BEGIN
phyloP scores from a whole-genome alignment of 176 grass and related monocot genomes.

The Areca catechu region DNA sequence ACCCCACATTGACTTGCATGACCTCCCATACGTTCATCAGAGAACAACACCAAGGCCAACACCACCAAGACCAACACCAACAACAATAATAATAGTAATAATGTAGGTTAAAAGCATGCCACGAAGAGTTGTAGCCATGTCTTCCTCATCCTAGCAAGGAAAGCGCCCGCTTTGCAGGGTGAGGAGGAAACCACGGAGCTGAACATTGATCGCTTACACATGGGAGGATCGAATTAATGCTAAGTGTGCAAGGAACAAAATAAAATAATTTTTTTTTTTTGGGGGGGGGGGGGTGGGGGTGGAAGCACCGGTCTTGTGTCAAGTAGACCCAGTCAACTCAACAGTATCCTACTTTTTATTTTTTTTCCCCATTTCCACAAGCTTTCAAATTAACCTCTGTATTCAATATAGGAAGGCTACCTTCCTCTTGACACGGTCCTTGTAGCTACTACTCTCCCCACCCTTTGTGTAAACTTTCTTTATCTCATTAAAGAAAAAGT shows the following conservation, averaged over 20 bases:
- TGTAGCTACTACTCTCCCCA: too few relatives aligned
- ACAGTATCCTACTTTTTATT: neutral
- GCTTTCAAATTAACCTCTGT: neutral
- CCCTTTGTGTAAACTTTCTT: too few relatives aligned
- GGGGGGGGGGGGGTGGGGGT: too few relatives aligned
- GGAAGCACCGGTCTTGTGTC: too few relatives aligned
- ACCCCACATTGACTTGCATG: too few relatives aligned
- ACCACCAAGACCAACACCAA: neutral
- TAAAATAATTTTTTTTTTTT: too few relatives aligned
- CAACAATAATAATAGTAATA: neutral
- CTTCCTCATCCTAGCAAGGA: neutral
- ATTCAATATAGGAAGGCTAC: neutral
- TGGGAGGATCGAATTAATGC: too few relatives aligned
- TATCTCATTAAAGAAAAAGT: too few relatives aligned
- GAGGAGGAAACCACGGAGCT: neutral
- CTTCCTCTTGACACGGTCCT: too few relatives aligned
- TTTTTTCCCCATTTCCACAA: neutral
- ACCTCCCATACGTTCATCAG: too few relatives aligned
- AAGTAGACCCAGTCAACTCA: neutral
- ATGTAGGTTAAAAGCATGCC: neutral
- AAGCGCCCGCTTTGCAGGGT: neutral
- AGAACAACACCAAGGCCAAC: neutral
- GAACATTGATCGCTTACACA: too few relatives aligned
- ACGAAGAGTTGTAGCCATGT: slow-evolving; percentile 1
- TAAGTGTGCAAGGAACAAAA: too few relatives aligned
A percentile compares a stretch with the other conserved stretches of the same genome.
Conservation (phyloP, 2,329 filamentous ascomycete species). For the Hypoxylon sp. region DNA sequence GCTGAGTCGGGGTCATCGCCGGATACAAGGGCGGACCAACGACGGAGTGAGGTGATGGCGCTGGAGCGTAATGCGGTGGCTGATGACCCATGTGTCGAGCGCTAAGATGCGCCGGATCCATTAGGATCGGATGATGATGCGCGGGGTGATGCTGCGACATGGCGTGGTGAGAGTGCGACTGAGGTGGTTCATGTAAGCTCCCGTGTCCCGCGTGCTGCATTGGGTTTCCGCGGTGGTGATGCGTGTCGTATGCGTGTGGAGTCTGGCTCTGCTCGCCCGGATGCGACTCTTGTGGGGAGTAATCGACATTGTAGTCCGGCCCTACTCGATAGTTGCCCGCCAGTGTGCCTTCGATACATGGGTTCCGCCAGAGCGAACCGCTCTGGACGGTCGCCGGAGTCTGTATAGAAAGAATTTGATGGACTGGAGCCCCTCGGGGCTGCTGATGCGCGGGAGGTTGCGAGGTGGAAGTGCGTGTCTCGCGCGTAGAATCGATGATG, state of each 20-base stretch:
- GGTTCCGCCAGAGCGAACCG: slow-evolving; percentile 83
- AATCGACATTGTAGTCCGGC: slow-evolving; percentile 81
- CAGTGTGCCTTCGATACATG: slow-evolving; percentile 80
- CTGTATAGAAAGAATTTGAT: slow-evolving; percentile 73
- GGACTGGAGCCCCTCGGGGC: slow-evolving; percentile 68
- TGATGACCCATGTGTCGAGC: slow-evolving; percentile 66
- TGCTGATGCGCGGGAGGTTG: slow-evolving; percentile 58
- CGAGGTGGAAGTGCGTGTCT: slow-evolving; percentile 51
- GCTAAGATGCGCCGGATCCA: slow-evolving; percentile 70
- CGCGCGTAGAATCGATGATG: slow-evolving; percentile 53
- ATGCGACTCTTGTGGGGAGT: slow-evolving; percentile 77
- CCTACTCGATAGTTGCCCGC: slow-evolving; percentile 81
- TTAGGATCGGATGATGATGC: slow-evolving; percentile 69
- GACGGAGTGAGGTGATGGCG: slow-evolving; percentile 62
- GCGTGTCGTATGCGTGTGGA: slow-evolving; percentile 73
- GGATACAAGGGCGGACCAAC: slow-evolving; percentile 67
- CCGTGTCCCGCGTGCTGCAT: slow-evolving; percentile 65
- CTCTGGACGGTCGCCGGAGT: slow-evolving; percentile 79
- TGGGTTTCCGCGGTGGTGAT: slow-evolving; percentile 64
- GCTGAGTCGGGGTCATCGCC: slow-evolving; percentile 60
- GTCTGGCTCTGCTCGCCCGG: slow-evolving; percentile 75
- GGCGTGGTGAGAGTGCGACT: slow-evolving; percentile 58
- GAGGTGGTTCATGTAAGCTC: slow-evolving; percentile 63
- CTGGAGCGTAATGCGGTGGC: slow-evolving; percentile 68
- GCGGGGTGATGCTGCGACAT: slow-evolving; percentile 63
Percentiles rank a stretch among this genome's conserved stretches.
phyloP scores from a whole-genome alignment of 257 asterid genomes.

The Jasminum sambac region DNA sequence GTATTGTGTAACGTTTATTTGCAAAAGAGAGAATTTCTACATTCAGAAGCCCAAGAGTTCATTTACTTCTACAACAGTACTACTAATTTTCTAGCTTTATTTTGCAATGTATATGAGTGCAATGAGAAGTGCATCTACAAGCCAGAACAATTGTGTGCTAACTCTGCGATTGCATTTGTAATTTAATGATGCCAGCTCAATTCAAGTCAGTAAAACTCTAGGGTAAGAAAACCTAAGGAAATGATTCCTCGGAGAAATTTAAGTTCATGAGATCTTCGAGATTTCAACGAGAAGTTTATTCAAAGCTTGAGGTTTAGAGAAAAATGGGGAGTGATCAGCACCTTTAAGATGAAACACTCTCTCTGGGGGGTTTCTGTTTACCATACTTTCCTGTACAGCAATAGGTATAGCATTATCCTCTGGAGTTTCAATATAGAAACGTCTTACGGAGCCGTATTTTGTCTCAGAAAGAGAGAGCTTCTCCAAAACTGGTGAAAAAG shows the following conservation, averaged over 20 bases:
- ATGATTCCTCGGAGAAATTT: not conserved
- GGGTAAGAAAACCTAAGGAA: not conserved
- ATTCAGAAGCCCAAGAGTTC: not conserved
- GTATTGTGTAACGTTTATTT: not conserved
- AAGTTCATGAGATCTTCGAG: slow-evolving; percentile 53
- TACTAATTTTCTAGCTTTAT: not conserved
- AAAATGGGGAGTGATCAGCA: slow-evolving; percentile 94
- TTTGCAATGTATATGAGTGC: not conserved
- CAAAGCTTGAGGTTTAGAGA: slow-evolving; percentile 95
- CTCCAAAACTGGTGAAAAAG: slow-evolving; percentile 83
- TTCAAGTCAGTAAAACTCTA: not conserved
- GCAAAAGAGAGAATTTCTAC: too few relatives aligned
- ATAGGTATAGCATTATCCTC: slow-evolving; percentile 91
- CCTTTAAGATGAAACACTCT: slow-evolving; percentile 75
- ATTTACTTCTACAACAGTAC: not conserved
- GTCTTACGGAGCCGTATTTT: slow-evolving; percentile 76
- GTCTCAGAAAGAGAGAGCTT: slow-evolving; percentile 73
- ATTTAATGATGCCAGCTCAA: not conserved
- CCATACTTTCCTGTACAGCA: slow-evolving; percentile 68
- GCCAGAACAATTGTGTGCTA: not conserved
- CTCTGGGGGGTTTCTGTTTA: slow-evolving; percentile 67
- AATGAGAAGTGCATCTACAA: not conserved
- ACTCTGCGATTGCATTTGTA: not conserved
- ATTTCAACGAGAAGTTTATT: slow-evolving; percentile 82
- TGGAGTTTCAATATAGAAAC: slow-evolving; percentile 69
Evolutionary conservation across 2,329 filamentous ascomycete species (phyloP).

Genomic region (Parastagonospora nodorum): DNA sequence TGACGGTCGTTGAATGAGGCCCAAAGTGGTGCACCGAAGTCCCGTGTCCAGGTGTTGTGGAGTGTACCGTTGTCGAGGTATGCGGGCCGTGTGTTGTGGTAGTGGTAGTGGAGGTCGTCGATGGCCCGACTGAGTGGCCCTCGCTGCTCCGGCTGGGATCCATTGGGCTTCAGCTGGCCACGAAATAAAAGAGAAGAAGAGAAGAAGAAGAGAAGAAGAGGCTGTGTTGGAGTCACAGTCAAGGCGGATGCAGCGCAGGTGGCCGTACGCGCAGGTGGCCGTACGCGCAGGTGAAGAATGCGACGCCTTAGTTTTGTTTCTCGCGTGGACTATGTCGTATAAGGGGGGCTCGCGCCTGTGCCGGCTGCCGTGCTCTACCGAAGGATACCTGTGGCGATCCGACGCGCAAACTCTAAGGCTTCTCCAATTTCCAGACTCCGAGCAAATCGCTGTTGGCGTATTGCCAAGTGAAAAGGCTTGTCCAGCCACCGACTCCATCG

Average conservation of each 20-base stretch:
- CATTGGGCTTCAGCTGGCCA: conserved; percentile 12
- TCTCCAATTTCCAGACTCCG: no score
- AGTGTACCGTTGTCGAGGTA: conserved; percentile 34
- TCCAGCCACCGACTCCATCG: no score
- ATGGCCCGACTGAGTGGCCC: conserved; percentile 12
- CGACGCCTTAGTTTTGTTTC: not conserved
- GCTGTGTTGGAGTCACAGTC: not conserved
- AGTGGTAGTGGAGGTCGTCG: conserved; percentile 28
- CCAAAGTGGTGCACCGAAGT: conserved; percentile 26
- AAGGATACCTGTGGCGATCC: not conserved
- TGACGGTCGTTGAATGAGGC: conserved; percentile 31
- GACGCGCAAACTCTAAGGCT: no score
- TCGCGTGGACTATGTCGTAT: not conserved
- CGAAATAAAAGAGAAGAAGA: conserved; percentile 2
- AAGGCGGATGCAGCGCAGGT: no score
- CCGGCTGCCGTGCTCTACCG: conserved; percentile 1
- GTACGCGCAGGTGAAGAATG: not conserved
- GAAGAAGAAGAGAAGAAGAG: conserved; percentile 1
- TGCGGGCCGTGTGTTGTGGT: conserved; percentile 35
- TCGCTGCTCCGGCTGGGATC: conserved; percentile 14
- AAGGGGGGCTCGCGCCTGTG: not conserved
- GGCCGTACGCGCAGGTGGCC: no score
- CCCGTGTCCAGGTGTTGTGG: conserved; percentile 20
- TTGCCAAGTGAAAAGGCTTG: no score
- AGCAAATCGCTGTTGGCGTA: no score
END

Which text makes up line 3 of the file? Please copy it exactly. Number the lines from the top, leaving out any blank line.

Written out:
- TGTAGCTACTACTCTCCCCA: too few relatives aligned